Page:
Bill Knight column for Thurs., Fri., or Sat., May 8, 9 or 10
Everyday folks may sometimes feel swamped with assertions derived from talk radio, Fox News, etc., that, upon closer examination, aren’t facts.
Here are a few factual statements and research that confirms their authenticity.
First, funding is falling for public schools and promised pensions as corporations have stopped paying taxes. Recently, three different studies – Citizens for Tax Justice’s “Corporate Tax Dodging in the Fifty States, 2008-2010,” the group Pay Up Now’s compilation of data from the federal Securities & Exchange Commission, “2011-12 State Taxes, Top-Earning Companies,” and the Center for Effective Government’s “Disappearing Corporate Tax Base” – all show that corporations pay less than half of their required state taxes, which are the main source of K-12 educational funding and a significant part of pension funding.
“The Disappearing Corporate Tax Base” found that the percentage of corporate profits paid as state income taxes has dropped from 7 percent in 1980 to about 3 percent today. Many companies also use loopholes unavailable to everyday taxpayers to escape their share of contributions to the federal treasury, too.
For corporations headquartered in Illinois, the “2011-12 State Taxes, Top-Earning Companies,” analysis of SEC records show: Allstate paid 0 on $4.2 billion in income from $52.6 billion in revenues; Archer Daniels Midland paid 0.6% of all corporate taxes on $4.7 billion in income from $169.7 billion in revenues; and Caterpillar 0.9% of all corporate taxes on $14.9 billion in income from $126 billion in revenues.
Also, Deere & Co. paid 2.9% of all corporate taxes on $8.9 billion in income from $68.1 billion in revenues; Exelon Corp. paid a -0.5% of all corporate taxes on $5.7 billion in income from $42.5 billion in revenues; and Walgreen Co. paid 3.5% of all corporate taxes on $7.6 billion in income from $143.8 billion in revenues.
Next, wealth in the United States is up $34 trillion since the 2008 start of the Great Recession, and 93 percent of Americans got almost none of it, according to an independent research organization and an international bank.
The Credit Suisse Group, a leading global financial services company, reports that U.S. wealth at the end of 2008 was $46.7 trillion, and at the end of 2011 was $60.0 trillion.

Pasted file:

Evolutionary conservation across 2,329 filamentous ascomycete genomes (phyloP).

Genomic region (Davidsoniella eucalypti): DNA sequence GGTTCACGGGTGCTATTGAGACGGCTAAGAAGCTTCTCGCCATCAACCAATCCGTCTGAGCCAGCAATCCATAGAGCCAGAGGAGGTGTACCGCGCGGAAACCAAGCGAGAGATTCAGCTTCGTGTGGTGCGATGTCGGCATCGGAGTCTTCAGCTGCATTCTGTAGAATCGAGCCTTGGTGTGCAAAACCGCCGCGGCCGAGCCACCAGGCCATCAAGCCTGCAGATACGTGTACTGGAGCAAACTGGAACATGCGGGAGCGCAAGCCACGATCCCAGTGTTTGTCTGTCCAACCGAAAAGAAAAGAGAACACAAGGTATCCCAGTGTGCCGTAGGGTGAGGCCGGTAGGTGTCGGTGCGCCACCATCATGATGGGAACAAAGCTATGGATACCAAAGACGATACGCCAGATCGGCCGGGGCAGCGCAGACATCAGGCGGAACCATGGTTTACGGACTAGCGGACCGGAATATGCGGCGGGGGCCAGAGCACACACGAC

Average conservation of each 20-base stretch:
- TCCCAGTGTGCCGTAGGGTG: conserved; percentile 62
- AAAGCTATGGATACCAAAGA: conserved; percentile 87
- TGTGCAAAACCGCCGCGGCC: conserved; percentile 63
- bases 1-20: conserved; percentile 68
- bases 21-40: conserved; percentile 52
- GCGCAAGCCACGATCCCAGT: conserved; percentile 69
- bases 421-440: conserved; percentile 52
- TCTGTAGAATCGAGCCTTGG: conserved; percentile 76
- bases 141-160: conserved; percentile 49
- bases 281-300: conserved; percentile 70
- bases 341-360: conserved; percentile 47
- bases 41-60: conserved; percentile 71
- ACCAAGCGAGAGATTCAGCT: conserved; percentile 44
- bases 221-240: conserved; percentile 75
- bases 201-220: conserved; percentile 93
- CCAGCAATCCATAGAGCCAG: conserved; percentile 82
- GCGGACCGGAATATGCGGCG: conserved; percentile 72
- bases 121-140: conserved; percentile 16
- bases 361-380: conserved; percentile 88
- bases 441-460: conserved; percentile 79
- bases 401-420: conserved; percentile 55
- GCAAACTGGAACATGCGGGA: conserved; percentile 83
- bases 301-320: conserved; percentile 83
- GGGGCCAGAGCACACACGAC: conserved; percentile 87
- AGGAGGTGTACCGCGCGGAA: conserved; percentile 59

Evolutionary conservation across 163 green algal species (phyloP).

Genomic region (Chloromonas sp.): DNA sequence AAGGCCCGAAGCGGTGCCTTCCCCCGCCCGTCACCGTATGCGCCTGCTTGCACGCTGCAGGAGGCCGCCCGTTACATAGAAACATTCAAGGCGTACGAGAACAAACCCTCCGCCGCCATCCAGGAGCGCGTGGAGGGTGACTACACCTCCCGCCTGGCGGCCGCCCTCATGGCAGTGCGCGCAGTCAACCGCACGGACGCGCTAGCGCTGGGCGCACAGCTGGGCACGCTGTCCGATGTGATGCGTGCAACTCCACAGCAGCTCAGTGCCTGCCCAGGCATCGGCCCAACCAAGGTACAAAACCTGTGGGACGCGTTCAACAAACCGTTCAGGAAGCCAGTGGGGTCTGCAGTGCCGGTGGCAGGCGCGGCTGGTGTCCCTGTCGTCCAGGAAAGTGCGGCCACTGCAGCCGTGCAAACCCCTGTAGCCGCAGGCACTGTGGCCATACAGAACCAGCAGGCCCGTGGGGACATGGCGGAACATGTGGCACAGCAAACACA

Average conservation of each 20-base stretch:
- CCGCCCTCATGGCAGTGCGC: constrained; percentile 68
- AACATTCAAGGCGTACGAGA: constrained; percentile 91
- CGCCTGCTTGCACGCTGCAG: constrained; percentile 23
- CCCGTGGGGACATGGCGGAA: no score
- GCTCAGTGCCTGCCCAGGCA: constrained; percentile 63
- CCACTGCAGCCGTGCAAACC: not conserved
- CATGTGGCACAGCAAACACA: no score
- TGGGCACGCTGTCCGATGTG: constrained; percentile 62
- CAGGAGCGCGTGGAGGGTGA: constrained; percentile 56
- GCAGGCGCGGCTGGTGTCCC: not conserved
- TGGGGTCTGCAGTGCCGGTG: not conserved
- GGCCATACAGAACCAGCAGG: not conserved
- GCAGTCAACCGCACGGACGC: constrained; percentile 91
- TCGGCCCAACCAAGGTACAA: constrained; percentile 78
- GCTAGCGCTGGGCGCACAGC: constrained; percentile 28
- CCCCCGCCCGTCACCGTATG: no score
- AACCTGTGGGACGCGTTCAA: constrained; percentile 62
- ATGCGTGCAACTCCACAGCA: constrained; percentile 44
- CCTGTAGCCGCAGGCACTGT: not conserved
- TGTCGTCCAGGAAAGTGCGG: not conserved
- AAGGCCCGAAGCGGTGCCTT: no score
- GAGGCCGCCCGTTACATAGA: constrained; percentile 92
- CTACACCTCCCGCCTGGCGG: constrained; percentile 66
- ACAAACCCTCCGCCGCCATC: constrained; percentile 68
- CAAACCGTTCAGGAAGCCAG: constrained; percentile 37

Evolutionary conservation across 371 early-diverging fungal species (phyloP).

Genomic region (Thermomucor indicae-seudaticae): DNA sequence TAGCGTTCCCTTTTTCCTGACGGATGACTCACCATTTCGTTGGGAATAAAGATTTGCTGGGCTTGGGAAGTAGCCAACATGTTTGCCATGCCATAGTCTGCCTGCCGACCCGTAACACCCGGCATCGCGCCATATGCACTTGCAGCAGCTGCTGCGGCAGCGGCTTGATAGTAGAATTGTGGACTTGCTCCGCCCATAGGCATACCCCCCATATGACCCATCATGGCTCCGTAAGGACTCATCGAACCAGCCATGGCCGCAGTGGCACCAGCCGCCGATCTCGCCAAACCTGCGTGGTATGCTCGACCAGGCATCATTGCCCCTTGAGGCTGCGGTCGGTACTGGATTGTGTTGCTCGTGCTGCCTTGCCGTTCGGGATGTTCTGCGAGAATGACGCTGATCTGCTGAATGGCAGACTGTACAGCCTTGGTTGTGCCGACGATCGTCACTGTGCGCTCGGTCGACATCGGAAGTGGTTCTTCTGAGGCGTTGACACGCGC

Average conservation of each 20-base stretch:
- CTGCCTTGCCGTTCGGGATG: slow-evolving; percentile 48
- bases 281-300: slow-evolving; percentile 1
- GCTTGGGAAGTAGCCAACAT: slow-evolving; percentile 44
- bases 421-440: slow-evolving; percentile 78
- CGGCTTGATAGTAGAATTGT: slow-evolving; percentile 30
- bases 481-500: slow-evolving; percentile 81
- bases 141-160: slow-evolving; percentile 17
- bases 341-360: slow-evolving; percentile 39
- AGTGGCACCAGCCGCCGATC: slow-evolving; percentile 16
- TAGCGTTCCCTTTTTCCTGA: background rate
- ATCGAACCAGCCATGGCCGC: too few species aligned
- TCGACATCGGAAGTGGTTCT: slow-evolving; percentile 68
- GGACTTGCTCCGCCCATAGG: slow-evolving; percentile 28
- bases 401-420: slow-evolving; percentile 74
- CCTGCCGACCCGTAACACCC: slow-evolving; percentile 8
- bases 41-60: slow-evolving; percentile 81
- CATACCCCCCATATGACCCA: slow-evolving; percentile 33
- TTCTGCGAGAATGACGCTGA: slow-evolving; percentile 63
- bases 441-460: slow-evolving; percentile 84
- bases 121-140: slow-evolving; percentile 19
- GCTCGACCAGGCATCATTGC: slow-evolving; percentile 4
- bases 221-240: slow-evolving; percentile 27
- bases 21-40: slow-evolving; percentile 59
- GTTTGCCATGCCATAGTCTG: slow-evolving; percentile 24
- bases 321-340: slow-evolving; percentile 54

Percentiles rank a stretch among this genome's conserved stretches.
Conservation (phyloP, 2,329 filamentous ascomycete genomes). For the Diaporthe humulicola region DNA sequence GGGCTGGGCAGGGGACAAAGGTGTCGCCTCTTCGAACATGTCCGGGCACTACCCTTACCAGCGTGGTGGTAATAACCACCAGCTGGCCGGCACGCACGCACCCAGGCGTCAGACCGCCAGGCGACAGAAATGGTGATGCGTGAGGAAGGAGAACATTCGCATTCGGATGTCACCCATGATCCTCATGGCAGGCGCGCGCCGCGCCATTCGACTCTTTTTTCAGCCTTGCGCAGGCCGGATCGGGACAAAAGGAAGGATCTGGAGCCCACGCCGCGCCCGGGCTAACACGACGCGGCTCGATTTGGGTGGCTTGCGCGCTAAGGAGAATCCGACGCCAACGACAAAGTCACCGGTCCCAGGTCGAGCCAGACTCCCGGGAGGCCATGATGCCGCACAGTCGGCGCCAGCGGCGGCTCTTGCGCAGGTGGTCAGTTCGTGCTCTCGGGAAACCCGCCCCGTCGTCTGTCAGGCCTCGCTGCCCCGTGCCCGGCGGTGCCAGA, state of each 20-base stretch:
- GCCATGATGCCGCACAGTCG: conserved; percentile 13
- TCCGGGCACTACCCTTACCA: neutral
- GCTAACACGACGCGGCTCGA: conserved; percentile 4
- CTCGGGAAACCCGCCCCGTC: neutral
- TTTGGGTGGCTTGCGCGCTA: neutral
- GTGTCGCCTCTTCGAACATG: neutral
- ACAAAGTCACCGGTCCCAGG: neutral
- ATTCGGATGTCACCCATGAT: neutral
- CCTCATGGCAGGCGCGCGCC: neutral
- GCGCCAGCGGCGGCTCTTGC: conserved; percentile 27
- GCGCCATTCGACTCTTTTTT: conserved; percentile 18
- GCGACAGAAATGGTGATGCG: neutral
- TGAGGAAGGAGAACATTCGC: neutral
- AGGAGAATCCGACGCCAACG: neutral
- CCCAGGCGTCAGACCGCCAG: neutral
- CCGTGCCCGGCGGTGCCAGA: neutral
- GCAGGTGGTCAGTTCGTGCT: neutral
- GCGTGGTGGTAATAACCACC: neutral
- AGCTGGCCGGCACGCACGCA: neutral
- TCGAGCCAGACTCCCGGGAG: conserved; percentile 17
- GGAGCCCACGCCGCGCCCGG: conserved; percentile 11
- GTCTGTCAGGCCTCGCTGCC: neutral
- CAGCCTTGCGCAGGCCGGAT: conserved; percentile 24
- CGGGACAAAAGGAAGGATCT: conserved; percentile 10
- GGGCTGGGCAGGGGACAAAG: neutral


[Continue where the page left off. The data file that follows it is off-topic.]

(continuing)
However, Pew Research reports that 93 percent of Americans during that post-Recession “recovery,” lost wealth, an average of $100,000 for every American. The people who already own most of the stocks took almost all of it. For them, the average gain was well over a million dollars – tax-free as long as they don’t cash it in.
Lastly, eight rich American individuals together made more income than what 3.6 million minimum-wage workers earned collectively, according to the national Low Income Housing Coalition’s recent report “Out of Reach 2014.”
It says that no full-time minimum wage worker in the country can afford a one-bedroom or two-bedroom rental at fair market rent. There are 3.6 million such workers, and their combined 2013 earnings are less than the 2013 stock-market gains of just eight Americans, all of whom take more than their share from society: the four Waltons, the two Kochs, Bill Gates and Warren Buffett.
So if you feel as if you’re working more and gaining less, do not tolerate a Dittohead or Sean “Cliven Bundy Fan No. 1” Hannity follower blame you.
The facts support your feeling that you’re not sharing in the wealth your productivity helps create.
As astrophysicist Neil deGrasse Tyson, host of TV’s “Cosmos: A Spacetime Odyssey,” said – in some ways echoing Schlesinger’s remark – “The good thing about science is that it’s true whether or not you believe in it.”
[PICTURED: Chart from beforeitsnews.com]